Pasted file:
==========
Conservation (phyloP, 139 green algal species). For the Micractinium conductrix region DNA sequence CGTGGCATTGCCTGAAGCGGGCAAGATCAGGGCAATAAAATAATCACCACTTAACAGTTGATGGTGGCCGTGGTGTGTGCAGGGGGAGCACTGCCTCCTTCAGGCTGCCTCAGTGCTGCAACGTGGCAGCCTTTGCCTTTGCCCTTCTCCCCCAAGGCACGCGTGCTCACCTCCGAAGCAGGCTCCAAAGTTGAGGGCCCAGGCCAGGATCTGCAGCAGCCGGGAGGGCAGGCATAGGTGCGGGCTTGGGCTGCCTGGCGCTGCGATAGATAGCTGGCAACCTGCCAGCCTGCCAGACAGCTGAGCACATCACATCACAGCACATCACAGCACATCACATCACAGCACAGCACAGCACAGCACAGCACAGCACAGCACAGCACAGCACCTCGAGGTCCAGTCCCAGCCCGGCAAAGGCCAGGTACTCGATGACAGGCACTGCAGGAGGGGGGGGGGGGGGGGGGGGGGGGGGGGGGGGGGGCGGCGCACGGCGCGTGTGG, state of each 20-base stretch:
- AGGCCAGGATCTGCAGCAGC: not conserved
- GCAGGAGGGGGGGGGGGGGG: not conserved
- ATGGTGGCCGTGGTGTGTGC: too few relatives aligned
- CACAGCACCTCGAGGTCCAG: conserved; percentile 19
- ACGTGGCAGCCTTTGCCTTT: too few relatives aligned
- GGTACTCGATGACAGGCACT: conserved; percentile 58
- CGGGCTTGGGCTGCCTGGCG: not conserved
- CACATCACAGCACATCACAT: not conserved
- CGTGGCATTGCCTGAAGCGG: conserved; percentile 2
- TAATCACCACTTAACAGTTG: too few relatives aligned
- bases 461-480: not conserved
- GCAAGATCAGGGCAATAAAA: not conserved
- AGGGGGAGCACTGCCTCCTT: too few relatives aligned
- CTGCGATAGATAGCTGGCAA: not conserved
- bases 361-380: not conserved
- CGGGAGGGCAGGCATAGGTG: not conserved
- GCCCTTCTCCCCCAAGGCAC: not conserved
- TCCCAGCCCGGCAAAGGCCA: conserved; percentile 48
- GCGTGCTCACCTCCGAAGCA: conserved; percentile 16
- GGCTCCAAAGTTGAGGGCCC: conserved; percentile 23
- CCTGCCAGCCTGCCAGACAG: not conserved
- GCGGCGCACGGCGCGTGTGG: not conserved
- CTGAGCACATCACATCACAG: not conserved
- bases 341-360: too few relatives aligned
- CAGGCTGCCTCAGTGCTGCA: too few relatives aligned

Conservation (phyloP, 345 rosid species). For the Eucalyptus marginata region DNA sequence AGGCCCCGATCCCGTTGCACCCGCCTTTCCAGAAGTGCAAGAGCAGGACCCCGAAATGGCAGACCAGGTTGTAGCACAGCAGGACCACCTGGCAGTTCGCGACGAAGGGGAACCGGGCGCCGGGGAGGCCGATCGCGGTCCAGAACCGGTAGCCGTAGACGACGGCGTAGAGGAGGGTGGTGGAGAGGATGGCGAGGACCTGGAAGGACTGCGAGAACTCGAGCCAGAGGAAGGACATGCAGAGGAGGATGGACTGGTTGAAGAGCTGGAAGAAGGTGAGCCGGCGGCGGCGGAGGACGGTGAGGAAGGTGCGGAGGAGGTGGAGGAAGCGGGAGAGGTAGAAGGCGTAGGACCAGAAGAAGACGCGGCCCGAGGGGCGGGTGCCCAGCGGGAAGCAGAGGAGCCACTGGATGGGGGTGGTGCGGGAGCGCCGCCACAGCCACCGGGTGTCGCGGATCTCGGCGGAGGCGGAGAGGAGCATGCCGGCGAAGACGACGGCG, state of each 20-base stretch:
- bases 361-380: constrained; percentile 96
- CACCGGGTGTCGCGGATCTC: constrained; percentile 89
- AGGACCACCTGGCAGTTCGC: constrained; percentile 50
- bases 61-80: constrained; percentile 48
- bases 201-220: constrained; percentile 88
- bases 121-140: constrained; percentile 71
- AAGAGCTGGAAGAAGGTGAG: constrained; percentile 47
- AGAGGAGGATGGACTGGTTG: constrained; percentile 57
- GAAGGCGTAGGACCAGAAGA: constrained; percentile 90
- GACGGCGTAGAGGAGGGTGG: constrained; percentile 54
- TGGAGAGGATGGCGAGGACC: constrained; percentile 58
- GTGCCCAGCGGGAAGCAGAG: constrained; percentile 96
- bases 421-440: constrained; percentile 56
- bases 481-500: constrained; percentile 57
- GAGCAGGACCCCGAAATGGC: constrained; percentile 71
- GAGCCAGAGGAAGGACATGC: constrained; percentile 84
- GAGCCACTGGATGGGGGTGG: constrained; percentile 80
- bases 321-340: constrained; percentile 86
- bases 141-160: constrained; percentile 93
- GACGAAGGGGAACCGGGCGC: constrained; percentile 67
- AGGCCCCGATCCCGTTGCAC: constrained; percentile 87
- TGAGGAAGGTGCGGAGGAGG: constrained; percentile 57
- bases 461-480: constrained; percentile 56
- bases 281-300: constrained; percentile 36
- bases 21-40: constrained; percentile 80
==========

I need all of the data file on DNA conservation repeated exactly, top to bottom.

Conservation (phyloP, 139 green algal species). For the Micractinium conductrix region DNA sequence CGTGGCATTGCCTGAAGCGGGCAAGATCAGGGCAATAAAATAATCACCACTTAACAGTTGATGGTGGCCGTGGTGTGTGCAGGGGGAGCACTGCCTCCTTCAGGCTGCCTCAGTGCTGCAACGTGGCAGCCTTTGCCTTTGCCCTTCTCCCCCAAGGCACGCGTGCTCACCTCCGAAGCAGGCTCCAAAGTTGAGGGCCCAGGCCAGGATCTGCAGCAGCCGGGAGGGCAGGCATAGGTGCGGGCTTGGGCTGCCTGGCGCTGCGATAGATAGCTGGCAACCTGCCAGCCTGCCAGACAGCTGAGCACATCACATCACAGCACATCACAGCACATCACATCACAGCACAGCACAGCACAGCACAGCACAGCACAGCACAGCACAGCACCTCGAGGTCCAGTCCCAGCCCGGCAAAGGCCAGGTACTCGATGACAGGCACTGCAGGAGGGGGGGGGGGGGGGGGGGGGGGGGGGGGGGGGGGCGGCGCACGGCGCGTGTGG, state of each 20-base stretch:
- AGGCCAGGATCTGCAGCAGC: not conserved
- GCAGGAGGGGGGGGGGGGGG: not conserved
- ATGGTGGCCGTGGTGTGTGC: too few relatives aligned
- CACAGCACCTCGAGGTCCAG: conserved; percentile 19
- ACGTGGCAGCCTTTGCCTTT: too few relatives aligned
- GGTACTCGATGACAGGCACT: conserved; percentile 58
- CGGGCTTGGGCTGCCTGGCG: not conserved
- CACATCACAGCACATCACAT: not conserved
- CGTGGCATTGCCTGAAGCGG: conserved; percentile 2
- TAATCACCACTTAACAGTTG: too few relatives aligned
- bases 461-480: not conserved
- GCAAGATCAGGGCAATAAAA: not conserved
- AGGGGGAGCACTGCCTCCTT: too few relatives aligned
- CTGCGATAGATAGCTGGCAA: not conserved
- bases 361-380: not conserved
- CGGGAGGGCAGGCATAGGTG: not conserved
- GCCCTTCTCCCCCAAGGCAC: not conserved
- TCCCAGCCCGGCAAAGGCCA: conserved; percentile 48
- GCGTGCTCACCTCCGAAGCA: conserved; percentile 16
- GGCTCCAAAGTTGAGGGCCC: conserved; percentile 23
- CCTGCCAGCCTGCCAGACAG: not conserved
- GCGGCGCACGGCGCGTGTGG: not conserved
- CTGAGCACATCACATCACAG: not conserved
- bases 341-360: too few relatives aligned
- CAGGCTGCCTCAGTGCTGCA: too few relatives aligned

Conservation (phyloP, 345 rosid species). For the Eucalyptus marginata region DNA sequence AGGCCCCGATCCCGTTGCACCCGCCTTTCCAGAAGTGCAAGAGCAGGACCCCGAAATGGCAGACCAGGTTGTAGCACAGCAGGACCACCTGGCAGTTCGCGACGAAGGGGAACCGGGCGCCGGGGAGGCCGATCGCGGTCCAGAACCGGTAGCCGTAGACGACGGCGTAGAGGAGGGTGGTGGAGAGGATGGCGAGGACCTGGAAGGACTGCGAGAACTCGAGCCAGAGGAAGGACATGCAGAGGAGGATGGACTGGTTGAAGAGCTGGAAGAAGGTGAGCCGGCGGCGGCGGAGGACGGTGAGGAAGGTGCGGAGGAGGTGGAGGAAGCGGGAGAGGTAGAAGGCGTAGGACCAGAAGAAGACGCGGCCCGAGGGGCGGGTGCCCAGCGGGAAGCAGAGGAGCCACTGGATGGGGGTGGTGCGGGAGCGCCGCCACAGCCACCGGGTGTCGCGGATCTCGGCGGAGGCGGAGAGGAGCATGCCGGCGAAGACGACGGCG, state of each 20-base stretch:
- bases 361-380: constrained; percentile 96
- CACCGGGTGTCGCGGATCTC: constrained; percentile 89
- AGGACCACCTGGCAGTTCGC: constrained; percentile 50
- bases 61-80: constrained; percentile 48
- bases 201-220: constrained; percentile 88
- bases 121-140: constrained; percentile 71
- AAGAGCTGGAAGAAGGTGAG: constrained; percentile 47
- AGAGGAGGATGGACTGGTTG: constrained; percentile 57
- GAAGGCGTAGGACCAGAAGA: constrained; percentile 90
- GACGGCGTAGAGGAGGGTGG: constrained; percentile 54
- TGGAGAGGATGGCGAGGACC: constrained; percentile 58
- GTGCCCAGCGGGAAGCAGAG: constrained; percentile 96
- bases 421-440: constrained; percentile 56
- bases 481-500: constrained; percentile 57
- GAGCAGGACCCCGAAATGGC: constrained; percentile 71
- GAGCCAGAGGAAGGACATGC: constrained; percentile 84
- GAGCCACTGGATGGGGGTGG: constrained; percentile 80
- bases 321-340: constrained; percentile 86
- bases 141-160: constrained; percentile 93
- GACGAAGGGGAACCGGGCGC: constrained; percentile 67
- AGGCCCCGATCCCGTTGCAC: constrained; percentile 87
- TGAGGAAGGTGCGGAGGAGG: constrained; percentile 57
- bases 461-480: constrained; percentile 56
- bases 281-300: constrained; percentile 36
- bases 21-40: constrained; percentile 80